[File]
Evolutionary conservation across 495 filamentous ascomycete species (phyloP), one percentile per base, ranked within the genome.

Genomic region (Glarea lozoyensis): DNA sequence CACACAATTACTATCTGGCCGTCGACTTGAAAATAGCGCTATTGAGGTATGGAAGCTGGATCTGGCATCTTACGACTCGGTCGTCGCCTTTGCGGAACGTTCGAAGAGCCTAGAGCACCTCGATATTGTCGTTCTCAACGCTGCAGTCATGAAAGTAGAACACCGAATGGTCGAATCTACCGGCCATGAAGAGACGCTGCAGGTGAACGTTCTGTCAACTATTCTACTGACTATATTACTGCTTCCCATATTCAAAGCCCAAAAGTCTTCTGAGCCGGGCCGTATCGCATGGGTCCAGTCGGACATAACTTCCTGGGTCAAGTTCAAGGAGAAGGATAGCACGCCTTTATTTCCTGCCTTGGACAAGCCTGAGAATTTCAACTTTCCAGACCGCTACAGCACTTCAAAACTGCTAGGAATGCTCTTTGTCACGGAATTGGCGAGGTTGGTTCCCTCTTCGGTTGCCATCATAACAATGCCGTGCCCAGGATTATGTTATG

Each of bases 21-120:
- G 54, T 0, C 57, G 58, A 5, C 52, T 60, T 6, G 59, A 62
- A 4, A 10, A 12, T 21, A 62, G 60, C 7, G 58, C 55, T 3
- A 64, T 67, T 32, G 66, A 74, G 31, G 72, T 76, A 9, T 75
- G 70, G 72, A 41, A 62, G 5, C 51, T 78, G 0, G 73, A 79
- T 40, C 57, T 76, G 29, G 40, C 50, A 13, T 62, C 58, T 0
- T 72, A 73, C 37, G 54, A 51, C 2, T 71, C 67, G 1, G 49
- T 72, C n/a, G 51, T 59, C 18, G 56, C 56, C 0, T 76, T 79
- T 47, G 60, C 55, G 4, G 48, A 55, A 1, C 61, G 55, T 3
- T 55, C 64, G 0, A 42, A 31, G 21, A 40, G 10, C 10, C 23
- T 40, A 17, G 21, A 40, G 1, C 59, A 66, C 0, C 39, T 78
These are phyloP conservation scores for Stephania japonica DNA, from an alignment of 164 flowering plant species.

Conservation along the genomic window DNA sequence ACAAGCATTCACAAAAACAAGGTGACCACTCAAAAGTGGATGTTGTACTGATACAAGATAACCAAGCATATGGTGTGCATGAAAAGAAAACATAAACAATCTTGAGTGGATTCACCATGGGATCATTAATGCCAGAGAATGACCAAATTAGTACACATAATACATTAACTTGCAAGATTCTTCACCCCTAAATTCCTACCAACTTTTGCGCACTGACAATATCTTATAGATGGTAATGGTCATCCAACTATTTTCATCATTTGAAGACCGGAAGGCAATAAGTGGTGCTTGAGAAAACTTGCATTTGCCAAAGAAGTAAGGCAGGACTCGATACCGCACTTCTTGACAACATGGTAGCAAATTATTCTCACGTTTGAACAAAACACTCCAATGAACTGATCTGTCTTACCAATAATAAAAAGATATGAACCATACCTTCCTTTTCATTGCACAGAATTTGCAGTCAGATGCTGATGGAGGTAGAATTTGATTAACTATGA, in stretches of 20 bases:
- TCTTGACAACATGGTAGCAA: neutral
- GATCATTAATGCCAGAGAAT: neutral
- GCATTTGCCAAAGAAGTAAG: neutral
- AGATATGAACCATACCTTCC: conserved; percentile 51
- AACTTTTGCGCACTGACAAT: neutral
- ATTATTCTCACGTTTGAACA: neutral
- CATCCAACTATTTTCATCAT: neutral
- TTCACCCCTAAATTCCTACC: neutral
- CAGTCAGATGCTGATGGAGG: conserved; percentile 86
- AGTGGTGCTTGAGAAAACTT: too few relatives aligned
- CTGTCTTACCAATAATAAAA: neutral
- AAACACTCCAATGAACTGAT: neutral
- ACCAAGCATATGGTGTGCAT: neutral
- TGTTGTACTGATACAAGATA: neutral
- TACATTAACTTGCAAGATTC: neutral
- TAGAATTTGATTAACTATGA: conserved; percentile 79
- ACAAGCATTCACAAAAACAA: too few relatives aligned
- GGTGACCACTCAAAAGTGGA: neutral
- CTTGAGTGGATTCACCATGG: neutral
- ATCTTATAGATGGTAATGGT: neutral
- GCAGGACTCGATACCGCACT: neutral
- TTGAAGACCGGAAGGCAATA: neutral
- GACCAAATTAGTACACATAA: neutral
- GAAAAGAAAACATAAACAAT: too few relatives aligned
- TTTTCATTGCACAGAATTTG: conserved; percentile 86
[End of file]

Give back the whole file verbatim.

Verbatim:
Evolutionary conservation across 495 filamentous ascomycete species (phyloP), one percentile per base, ranked within the genome.

Genomic region (Glarea lozoyensis): DNA sequence CACACAATTACTATCTGGCCGTCGACTTGAAAATAGCGCTATTGAGGTATGGAAGCTGGATCTGGCATCTTACGACTCGGTCGTCGCCTTTGCGGAACGTTCGAAGAGCCTAGAGCACCTCGATATTGTCGTTCTCAACGCTGCAGTCATGAAAGTAGAACACCGAATGGTCGAATCTACCGGCCATGAAGAGACGCTGCAGGTGAACGTTCTGTCAACTATTCTACTGACTATATTACTGCTTCCCATATTCAAAGCCCAAAAGTCTTCTGAGCCGGGCCGTATCGCATGGGTCCAGTCGGACATAACTTCCTGGGTCAAGTTCAAGGAGAAGGATAGCACGCCTTTATTTCCTGCCTTGGACAAGCCTGAGAATTTCAACTTTCCAGACCGCTACAGCACTTCAAAACTGCTAGGAATGCTCTTTGTCACGGAATTGGCGAGGTTGGTTCCCTCTTCGGTTGCCATCATAACAATGCCGTGCCCAGGATTATGTTATG

Each of bases 21-120:
- G 54, T 0, C 57, G 58, A 5, C 52, T 60, T 6, G 59, A 62
- A 4, A 10, A 12, T 21, A 62, G 60, C 7, G 58, C 55, T 3
- A 64, T 67, T 32, G 66, A 74, G 31, G 72, T 76, A 9, T 75
- G 70, G 72, A 41, A 62, G 5, C 51, T 78, G 0, G 73, A 79
- T 40, C 57, T 76, G 29, G 40, C 50, A 13, T 62, C 58, T 0
- T 72, A 73, C 37, G 54, A 51, C 2, T 71, C 67, G 1, G 49
- T 72, C n/a, G 51, T 59, C 18, G 56, C 56, C 0, T 76, T 79
- T 47, G 60, C 55, G 4, G 48, A 55, A 1, C 61, G 55, T 3
- T 55, C 64, G 0, A 42, A 31, G 21, A 40, G 10, C 10, C 23
- T 40, A 17, G 21, A 40, G 1, C 59, A 66, C 0, C 39, T 78
These are phyloP conservation scores for Stephania japonica DNA, from an alignment of 164 flowering plant species.

Conservation along the genomic window DNA sequence ACAAGCATTCACAAAAACAAGGTGACCACTCAAAAGTGGATGTTGTACTGATACAAGATAACCAAGCATATGGTGTGCATGAAAAGAAAACATAAACAATCTTGAGTGGATTCACCATGGGATCATTAATGCCAGAGAATGACCAAATTAGTACACATAATACATTAACTTGCAAGATTCTTCACCCCTAAATTCCTACCAACTTTTGCGCACTGACAATATCTTATAGATGGTAATGGTCATCCAACTATTTTCATCATTTGAAGACCGGAAGGCAATAAGTGGTGCTTGAGAAAACTTGCATTTGCCAAAGAAGTAAGGCAGGACTCGATACCGCACTTCTTGACAACATGGTAGCAAATTATTCTCACGTTTGAACAAAACACTCCAATGAACTGATCTGTCTTACCAATAATAAAAAGATATGAACCATACCTTCCTTTTCATTGCACAGAATTTGCAGTCAGATGCTGATGGAGGTAGAATTTGATTAACTATGA, in stretches of 20 bases:
- TCTTGACAACATGGTAGCAA: neutral
- GATCATTAATGCCAGAGAAT: neutral
- GCATTTGCCAAAGAAGTAAG: neutral
- AGATATGAACCATACCTTCC: conserved; percentile 51
- AACTTTTGCGCACTGACAAT: neutral
- ATTATTCTCACGTTTGAACA: neutral
- CATCCAACTATTTTCATCAT: neutral
- TTCACCCCTAAATTCCTACC: neutral
- CAGTCAGATGCTGATGGAGG: conserved; percentile 86
- AGTGGTGCTTGAGAAAACTT: too few relatives aligned
- CTGTCTTACCAATAATAAAA: neutral
- AAACACTCCAATGAACTGAT: neutral
- ACCAAGCATATGGTGTGCAT: neutral
- TGTTGTACTGATACAAGATA: neutral
- TACATTAACTTGCAAGATTC: neutral
- TAGAATTTGATTAACTATGA: conserved; percentile 79
- ACAAGCATTCACAAAAACAA: too few relatives aligned
- GGTGACCACTCAAAAGTGGA: neutral
- CTTGAGTGGATTCACCATGG: neutral
- ATCTTATAGATGGTAATGGT: neutral
- GCAGGACTCGATACCGCACT: neutral
- TTGAAGACCGGAAGGCAATA: neutral
- GACCAAATTAGTACACATAA: neutral
- GAAAAGAAAACATAAACAAT: too few relatives aligned
- TTTTCATTGCACAGAATTTG: conserved; percentile 86